The Connection Between Sugar and Alzheimer’s Disease in People with Diabetes
The Link Between Sugar and Alzheimer’s Disease among Individuals with Diabetes
Higher amounts of sugar in the bloodstream can cause the brain to be more active and release a substance called beta-amyloid.Beta-amyloid is a protein that can clump together and lead to the formation of plaque in the brain. Accumulation of this substance is said to be associated with the pathogenesis of Alzheimer’s. Some concentrations of Beta-amyloid can be more damaging to the body in smaller groupings rather than in larger ones. These groupings and clumps can interfere with signals of cell-to-cell communication at the synapses. Often these types of plaques and groupings are seen in cases of patients having dementia.
The study which appeared in the May 2023 publication of Medical News Today, demonstrates the direct effect that increased sugar consumption has on Beta-amyloid in the brain. In this study, researchers have found that ATP-sensitive potassium channels (KATP) regulate cell activity and are based on energy levels. The ATP-sensitive potassium channels function in metabolic changes, neuron activity as well as the production of beta-amyloid in the brain. Disruption of neuron activity affects the overall functionality of the brain. The overall brain function is disrupted since the plaque collects between the cells, therefore interrupting the way these cells “communicate” with one another.
The study further demonstrated that the consumption of sugar vs regular water led to a greater accumulation of amyloid plaque.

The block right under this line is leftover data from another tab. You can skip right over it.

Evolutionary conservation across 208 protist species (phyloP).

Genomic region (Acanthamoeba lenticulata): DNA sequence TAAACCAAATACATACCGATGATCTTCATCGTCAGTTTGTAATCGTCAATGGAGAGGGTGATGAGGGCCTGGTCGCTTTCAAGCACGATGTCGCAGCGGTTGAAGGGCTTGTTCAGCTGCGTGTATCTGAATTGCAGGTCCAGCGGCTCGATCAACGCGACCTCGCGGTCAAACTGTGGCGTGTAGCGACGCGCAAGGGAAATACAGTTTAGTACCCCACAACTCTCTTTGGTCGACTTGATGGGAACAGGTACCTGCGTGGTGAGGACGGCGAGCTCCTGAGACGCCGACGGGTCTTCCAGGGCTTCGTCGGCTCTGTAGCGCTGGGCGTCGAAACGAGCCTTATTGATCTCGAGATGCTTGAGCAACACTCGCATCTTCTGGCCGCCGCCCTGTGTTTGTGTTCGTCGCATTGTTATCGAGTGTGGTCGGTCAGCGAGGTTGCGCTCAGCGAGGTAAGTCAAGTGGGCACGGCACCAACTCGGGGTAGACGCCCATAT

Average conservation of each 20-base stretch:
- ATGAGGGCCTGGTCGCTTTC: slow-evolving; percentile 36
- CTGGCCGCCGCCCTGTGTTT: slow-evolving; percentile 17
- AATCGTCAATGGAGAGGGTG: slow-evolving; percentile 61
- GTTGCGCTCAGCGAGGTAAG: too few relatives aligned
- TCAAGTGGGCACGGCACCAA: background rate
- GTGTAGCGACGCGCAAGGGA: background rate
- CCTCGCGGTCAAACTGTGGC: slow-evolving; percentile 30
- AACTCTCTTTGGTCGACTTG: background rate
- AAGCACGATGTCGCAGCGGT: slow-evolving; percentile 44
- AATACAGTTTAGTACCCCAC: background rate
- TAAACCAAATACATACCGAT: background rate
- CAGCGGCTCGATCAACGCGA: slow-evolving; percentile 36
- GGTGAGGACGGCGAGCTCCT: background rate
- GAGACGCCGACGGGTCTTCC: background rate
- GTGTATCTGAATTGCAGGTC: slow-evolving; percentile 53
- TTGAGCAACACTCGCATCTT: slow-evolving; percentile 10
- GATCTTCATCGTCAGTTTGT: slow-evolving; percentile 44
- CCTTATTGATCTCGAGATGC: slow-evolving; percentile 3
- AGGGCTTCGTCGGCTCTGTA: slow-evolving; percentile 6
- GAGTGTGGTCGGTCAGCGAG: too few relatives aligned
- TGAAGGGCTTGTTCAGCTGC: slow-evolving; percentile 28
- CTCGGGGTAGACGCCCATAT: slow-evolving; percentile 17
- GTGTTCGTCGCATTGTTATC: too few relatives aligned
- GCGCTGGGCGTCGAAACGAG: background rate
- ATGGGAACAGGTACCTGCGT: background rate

In the article, Dr. Merrill stated that “Early identification and correction of underlying drivers of Alzheimer’s disease, like suboptimal elevation of blood sugar levels and the associated insulin resistance, may be more effective than treatments aimed at cleaning up the mess of plaques that are left behind once the synapses and neurons are already dead and gone”.
With this said, monitoring the amount of sugar consumption and glucose levels in patients with and without diabetes can act as a preventative. Many times, when people think about complications of diabetes they often think of blindness, losing limbs, cardiovascular disease, kidney disease, and nerve damage. However, with the above study and its findings, an increased risk of Alzheimer’s disease can be added to the list of possible complications of uncontrolled blood sugar.
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